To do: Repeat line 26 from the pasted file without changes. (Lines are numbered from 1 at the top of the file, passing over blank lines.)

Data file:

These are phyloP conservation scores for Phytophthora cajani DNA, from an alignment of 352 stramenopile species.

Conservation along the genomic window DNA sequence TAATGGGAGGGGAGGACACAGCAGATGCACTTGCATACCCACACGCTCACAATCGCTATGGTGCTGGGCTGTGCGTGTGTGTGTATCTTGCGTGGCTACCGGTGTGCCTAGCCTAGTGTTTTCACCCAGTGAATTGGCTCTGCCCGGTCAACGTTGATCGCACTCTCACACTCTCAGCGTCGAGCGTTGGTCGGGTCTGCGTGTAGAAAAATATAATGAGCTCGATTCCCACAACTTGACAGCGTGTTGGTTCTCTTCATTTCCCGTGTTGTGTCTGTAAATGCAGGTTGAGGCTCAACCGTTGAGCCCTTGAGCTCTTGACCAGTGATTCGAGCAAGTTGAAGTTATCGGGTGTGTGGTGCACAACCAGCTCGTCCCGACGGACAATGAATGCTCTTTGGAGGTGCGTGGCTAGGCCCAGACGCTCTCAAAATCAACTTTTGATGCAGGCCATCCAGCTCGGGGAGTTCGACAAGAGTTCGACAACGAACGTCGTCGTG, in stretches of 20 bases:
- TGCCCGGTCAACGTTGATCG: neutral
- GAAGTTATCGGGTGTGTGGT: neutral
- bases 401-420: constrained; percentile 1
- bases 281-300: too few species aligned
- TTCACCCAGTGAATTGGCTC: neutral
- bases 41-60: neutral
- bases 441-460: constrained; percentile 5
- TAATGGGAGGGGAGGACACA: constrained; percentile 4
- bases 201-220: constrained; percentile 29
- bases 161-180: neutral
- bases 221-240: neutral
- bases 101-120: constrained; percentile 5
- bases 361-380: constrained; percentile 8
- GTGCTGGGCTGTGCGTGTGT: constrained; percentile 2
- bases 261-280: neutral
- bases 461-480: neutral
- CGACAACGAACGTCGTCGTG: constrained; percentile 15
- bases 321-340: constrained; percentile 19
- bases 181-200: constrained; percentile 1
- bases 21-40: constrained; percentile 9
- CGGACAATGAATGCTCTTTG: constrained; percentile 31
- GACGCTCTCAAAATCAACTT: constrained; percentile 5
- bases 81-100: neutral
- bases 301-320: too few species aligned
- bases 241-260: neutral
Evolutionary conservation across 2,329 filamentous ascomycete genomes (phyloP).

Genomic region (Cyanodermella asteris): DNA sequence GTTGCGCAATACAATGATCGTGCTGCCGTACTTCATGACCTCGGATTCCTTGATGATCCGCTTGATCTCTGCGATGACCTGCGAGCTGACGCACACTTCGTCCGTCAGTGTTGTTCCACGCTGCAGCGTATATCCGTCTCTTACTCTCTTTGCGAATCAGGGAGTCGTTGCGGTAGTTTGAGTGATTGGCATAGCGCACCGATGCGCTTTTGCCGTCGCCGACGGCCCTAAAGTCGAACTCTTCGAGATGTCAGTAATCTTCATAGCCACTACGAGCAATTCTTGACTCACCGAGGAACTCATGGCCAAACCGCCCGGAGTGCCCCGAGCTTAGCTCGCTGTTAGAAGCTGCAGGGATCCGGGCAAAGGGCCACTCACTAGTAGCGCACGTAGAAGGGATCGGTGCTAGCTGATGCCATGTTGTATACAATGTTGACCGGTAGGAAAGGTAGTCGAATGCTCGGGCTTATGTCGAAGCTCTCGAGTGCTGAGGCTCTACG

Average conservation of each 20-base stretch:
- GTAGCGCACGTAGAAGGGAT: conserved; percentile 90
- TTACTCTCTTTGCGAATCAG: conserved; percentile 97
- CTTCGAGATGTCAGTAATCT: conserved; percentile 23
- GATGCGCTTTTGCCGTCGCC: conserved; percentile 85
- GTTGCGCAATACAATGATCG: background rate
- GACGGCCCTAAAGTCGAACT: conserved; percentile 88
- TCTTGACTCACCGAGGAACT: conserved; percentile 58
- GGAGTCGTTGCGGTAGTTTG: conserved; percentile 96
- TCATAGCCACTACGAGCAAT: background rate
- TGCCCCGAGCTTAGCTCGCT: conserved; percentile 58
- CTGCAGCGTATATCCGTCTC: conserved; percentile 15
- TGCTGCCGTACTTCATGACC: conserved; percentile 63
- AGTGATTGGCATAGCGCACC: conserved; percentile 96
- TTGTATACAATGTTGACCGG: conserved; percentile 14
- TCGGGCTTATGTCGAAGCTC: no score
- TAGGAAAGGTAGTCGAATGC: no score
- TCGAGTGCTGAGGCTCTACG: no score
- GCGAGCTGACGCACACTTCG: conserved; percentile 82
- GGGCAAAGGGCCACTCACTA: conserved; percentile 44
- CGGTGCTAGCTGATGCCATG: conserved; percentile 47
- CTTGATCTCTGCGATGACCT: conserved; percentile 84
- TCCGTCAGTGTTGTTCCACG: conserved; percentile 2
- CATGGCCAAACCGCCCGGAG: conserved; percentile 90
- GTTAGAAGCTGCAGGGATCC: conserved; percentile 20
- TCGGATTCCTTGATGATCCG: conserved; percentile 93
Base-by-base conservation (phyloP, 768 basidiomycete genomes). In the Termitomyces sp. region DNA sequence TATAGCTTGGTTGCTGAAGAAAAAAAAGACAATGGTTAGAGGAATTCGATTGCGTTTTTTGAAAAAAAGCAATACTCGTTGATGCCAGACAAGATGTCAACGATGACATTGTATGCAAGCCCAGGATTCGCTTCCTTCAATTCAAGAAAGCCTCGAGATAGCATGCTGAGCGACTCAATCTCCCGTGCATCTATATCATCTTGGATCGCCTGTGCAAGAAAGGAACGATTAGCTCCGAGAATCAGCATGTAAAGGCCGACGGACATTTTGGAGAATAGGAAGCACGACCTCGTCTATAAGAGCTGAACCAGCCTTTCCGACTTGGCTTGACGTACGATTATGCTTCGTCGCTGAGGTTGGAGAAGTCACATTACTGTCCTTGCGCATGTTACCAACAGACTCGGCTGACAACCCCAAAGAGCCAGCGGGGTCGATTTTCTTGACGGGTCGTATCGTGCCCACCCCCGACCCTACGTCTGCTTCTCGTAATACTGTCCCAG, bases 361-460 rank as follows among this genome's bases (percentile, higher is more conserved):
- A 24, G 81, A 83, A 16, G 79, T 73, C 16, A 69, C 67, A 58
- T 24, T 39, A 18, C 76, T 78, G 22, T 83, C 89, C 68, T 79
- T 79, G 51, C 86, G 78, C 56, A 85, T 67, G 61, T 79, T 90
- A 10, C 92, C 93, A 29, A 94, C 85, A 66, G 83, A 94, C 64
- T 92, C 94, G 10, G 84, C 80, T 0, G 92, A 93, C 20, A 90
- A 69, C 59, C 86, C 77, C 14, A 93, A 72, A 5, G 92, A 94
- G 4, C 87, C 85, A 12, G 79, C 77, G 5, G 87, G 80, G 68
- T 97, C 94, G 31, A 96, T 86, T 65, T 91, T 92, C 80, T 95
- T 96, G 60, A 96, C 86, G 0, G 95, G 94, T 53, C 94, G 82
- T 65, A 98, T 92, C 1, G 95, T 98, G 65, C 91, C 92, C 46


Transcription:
- bases 301-320: too few species aligned